'Lie And Try' To Buy A Gun In Washington? Little Risk Of Arrest, Prosecution
What happens when someone who’s not supposed to have a gun lies about their background and tries to buy one? In Washington state, the answer is not much.
FBI records show that between January and August of this year, 3,259 would-be gun buyers in Washington failed a federal background check. But police and prosecutors rarely, if ever, pursue these people.
Denials happen about 90,000 times a year nationally. Lying on the federal background check form is a felony. But a recent Inspector General report found that in 2014, federal prosecutors pursued fewer than 50 of these cases -- a 10-year low.
Not a priority for police
And when the feds do go after a failed gun buyer, it’s usually because there’s an aggravating circumstance. In Washington, it’s a gross misdemeanor to make a false statement on the state’s pistol transfer form. But going after these denied pistol buyers is also not a priority for local police and prosecutors.
“What do we do? Not a darn thing,” King County Sheriff John Urquhart said. But he said the system is working by preventing gun purchases.
“There is a gut reaction. People want their pound of flesh. ‘What do you mean this guy’s trying to buy a gun and he’s a convicted felon? Dammit he should be in jail for doing that,’” Urquhart said. “ Well, the reality is it isn’t going to happen.”
Urquhart said he would have to take detectives off other cases or deputies off the street to go after failed buyers. But even if he had the resources, Urquhart isn’t convinced pursuing prohibited gun buyers makes sense when the black market for guns on the street is thriving.
“We’re not going to change gun violence or any sort of violence in the United States by prosecuting these people that tried to buy a gun and shouldn’t have been trying to do that,” Urquhart said. “That’s really the reality of the situation.”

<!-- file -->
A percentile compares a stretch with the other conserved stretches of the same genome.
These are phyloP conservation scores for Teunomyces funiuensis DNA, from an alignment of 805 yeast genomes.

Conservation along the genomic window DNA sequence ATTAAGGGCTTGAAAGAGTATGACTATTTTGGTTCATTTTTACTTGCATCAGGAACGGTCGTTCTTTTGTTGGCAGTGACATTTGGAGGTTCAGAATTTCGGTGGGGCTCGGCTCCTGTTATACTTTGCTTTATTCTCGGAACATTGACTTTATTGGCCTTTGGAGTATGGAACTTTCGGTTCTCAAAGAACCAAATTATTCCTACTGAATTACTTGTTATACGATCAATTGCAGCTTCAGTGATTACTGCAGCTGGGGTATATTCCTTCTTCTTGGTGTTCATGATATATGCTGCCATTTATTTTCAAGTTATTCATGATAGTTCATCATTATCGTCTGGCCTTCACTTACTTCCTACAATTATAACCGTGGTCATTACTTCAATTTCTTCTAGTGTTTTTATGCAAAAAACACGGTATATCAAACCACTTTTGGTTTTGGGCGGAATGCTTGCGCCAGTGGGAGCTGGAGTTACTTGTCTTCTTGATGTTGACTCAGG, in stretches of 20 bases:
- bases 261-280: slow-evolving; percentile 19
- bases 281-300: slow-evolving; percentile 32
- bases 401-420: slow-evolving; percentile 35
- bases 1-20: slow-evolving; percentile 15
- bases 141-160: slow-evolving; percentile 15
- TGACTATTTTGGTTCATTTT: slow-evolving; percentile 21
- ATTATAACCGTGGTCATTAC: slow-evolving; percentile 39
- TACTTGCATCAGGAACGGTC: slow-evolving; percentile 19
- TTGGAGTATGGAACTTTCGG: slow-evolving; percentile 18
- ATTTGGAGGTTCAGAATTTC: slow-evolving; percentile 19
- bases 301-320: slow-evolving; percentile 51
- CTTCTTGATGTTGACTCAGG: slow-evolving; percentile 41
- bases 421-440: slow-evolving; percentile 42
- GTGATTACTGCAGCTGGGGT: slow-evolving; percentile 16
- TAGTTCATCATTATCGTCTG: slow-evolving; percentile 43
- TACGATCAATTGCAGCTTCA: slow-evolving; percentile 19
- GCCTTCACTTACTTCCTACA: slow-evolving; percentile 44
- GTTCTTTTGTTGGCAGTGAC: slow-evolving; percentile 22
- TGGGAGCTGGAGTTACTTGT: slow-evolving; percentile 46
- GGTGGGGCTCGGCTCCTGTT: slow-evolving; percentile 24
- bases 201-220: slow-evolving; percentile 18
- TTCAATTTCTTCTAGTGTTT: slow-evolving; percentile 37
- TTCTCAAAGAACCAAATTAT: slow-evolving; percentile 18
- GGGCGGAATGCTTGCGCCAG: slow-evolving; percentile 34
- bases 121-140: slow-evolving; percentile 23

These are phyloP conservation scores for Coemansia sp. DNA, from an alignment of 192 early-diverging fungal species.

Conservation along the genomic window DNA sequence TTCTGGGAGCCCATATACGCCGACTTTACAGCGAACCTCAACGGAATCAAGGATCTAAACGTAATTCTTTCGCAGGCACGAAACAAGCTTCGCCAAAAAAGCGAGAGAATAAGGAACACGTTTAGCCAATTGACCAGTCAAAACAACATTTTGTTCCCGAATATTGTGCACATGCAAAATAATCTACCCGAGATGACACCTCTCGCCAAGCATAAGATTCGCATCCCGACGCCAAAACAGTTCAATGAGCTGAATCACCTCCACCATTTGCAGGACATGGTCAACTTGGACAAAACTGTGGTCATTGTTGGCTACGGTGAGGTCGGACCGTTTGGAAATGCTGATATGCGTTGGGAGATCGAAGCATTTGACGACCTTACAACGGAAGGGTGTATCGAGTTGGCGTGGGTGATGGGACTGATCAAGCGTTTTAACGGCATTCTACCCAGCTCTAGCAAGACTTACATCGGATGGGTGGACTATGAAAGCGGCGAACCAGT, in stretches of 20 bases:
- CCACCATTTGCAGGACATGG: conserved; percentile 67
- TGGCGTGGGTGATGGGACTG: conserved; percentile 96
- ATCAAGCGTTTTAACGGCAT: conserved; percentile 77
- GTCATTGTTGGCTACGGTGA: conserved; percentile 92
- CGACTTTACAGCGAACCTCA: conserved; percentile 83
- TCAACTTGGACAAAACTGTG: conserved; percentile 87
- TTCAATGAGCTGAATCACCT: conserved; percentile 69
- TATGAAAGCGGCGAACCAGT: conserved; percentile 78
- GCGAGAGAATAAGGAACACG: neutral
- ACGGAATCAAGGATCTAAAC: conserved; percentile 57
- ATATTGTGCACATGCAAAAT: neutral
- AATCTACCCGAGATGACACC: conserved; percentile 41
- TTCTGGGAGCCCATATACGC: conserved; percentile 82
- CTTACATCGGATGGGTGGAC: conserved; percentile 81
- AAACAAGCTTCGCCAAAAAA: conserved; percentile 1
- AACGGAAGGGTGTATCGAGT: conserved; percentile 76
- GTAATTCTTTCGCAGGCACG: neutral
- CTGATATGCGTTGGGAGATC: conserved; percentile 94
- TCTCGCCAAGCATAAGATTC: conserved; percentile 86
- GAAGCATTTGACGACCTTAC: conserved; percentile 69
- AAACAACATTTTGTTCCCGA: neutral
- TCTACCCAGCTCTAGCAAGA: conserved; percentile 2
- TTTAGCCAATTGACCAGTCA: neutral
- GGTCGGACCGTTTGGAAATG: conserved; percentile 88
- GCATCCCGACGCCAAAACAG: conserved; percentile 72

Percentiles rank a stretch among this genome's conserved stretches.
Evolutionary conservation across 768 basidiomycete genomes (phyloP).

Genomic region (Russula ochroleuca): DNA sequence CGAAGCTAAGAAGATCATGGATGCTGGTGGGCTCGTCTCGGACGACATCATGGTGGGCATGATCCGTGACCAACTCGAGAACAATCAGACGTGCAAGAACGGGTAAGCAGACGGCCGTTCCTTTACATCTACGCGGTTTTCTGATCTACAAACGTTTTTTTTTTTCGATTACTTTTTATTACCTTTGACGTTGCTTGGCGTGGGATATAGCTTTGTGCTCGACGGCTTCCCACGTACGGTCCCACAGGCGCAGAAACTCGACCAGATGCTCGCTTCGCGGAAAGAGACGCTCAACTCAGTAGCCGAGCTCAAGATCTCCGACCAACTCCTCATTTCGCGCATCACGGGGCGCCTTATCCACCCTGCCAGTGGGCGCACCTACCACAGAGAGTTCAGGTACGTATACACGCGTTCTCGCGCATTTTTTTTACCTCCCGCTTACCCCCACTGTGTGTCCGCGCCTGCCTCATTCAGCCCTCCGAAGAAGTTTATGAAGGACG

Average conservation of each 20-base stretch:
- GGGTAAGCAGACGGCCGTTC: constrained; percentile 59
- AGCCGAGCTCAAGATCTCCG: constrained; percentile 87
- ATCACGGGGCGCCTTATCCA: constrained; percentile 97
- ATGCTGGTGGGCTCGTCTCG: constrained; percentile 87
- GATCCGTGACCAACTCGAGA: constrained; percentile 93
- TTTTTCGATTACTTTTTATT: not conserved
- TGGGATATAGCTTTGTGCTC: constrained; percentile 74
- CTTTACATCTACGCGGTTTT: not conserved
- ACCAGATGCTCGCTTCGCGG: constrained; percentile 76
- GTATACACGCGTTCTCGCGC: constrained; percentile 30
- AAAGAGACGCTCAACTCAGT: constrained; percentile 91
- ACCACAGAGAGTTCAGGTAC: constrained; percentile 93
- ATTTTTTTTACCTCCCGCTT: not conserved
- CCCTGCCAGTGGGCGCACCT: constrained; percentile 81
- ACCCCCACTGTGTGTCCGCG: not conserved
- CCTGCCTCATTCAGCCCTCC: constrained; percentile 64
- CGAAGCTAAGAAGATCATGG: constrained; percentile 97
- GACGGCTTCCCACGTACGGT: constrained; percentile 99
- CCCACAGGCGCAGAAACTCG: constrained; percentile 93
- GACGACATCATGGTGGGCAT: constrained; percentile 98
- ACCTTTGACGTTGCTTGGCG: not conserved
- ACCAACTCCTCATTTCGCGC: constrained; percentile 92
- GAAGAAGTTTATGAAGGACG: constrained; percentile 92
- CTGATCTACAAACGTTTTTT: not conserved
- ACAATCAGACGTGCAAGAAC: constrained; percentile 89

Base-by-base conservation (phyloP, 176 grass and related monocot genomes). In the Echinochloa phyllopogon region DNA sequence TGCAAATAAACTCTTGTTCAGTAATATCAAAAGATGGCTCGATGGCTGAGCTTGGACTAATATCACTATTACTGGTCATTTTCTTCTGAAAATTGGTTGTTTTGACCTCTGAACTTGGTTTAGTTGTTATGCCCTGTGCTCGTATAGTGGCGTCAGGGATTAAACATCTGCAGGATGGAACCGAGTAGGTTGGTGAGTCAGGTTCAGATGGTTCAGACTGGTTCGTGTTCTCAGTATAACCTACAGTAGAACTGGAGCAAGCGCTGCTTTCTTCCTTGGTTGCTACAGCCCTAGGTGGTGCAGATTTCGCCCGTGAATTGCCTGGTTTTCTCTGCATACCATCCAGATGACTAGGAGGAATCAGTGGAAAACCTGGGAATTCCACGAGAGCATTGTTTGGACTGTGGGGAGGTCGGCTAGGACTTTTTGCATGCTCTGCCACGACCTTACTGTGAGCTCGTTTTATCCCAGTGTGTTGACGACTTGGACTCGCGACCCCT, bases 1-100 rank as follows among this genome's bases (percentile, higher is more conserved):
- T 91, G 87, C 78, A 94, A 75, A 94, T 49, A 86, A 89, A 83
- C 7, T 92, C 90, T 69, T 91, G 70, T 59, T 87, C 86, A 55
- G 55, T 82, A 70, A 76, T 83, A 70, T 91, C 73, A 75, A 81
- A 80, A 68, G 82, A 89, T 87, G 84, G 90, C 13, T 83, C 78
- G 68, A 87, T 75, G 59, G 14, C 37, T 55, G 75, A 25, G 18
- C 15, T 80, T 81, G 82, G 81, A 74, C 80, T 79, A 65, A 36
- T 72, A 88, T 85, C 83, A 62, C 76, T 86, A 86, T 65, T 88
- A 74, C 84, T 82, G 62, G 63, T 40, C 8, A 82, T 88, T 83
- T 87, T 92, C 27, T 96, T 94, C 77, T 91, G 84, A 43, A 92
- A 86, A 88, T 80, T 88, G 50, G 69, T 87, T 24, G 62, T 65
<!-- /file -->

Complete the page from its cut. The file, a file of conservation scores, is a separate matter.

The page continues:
Records from the King County Sheriff’s Office reveal that between January and October of this year, 60 would-be pistol buyers living in unincorporated King County were denied after a local background check. Many had convictions for domestic assault or had a restraining order against them. Victims contacted by KING 5 said they were terrified to hear their abusers were trying to get guns.
Other denied gun buyers include: people with outstanding warrants, convicted felons and those who’ve been involuntarily committed to a mental hospital.
How a background check works
Private Sector Arms in Olympia sells all kinds of firearms from pistols to AR-15s and even .50 caliber sniper rifles. But not before running a background check.
Owner Don Teague showed how the the e-check system works. For rifle and shotgun sales, it’s an instant check using an FBI system.
And it’s fast. After a few punches of the keyboard, Teague said I was approved.
But for pistol purchases in Washington, the process is different. There’s the FBI check. But local law enforcement also conducts a background check. And that can take up to 10 days.
Teague said denials are rare in his store -- perhaps because he charges a $200 fee for failed background checks -- but it does happen from time to time.
“A lot of times they’re like ‘What?!?,’ like they have no clue,” Teague said. “’What are you talking about, I’ve never done anything.’”
Teague has some sympathy for people in that situation. But he said, “If it’s a felon doing it, that guy needs to get strung up for trying to get a gun. That’s just straight scary.”
‘There needs to be accountability’
One person who thinks the system should go after prohibited buyers is Washington Attorney General Bob Ferguson, a Democrat.
“Clearly in cases where someone knew they were not allowed to have that firearm and they’re seeking one anyway. There needs to be accountability for that,” Ferguson said.
Ferguson recently issued a report titled “Access to Firearms in Washington State.” That report calls Washington’s background check system fragmented and says solutions are needed to follow up on illegal attempts to purchase guns by prohibited buyers.
“It can’t just be a lie-and-try system,” Ferguson said. “I then go to the next dealer and the one after that until somehow something falls through the cracks and I get that firearm I’m not legally entitled to have.”
Ferguson noted that Oregon has a centralized background check system run by the state police. When a would-be buyer is denied, that’s immediately referred to state or local law enforcement for investigation. Similar systems are in place in Virginia and Pennsylvania.
Austin Jenkins reported this story in collaboration with KING 5 News.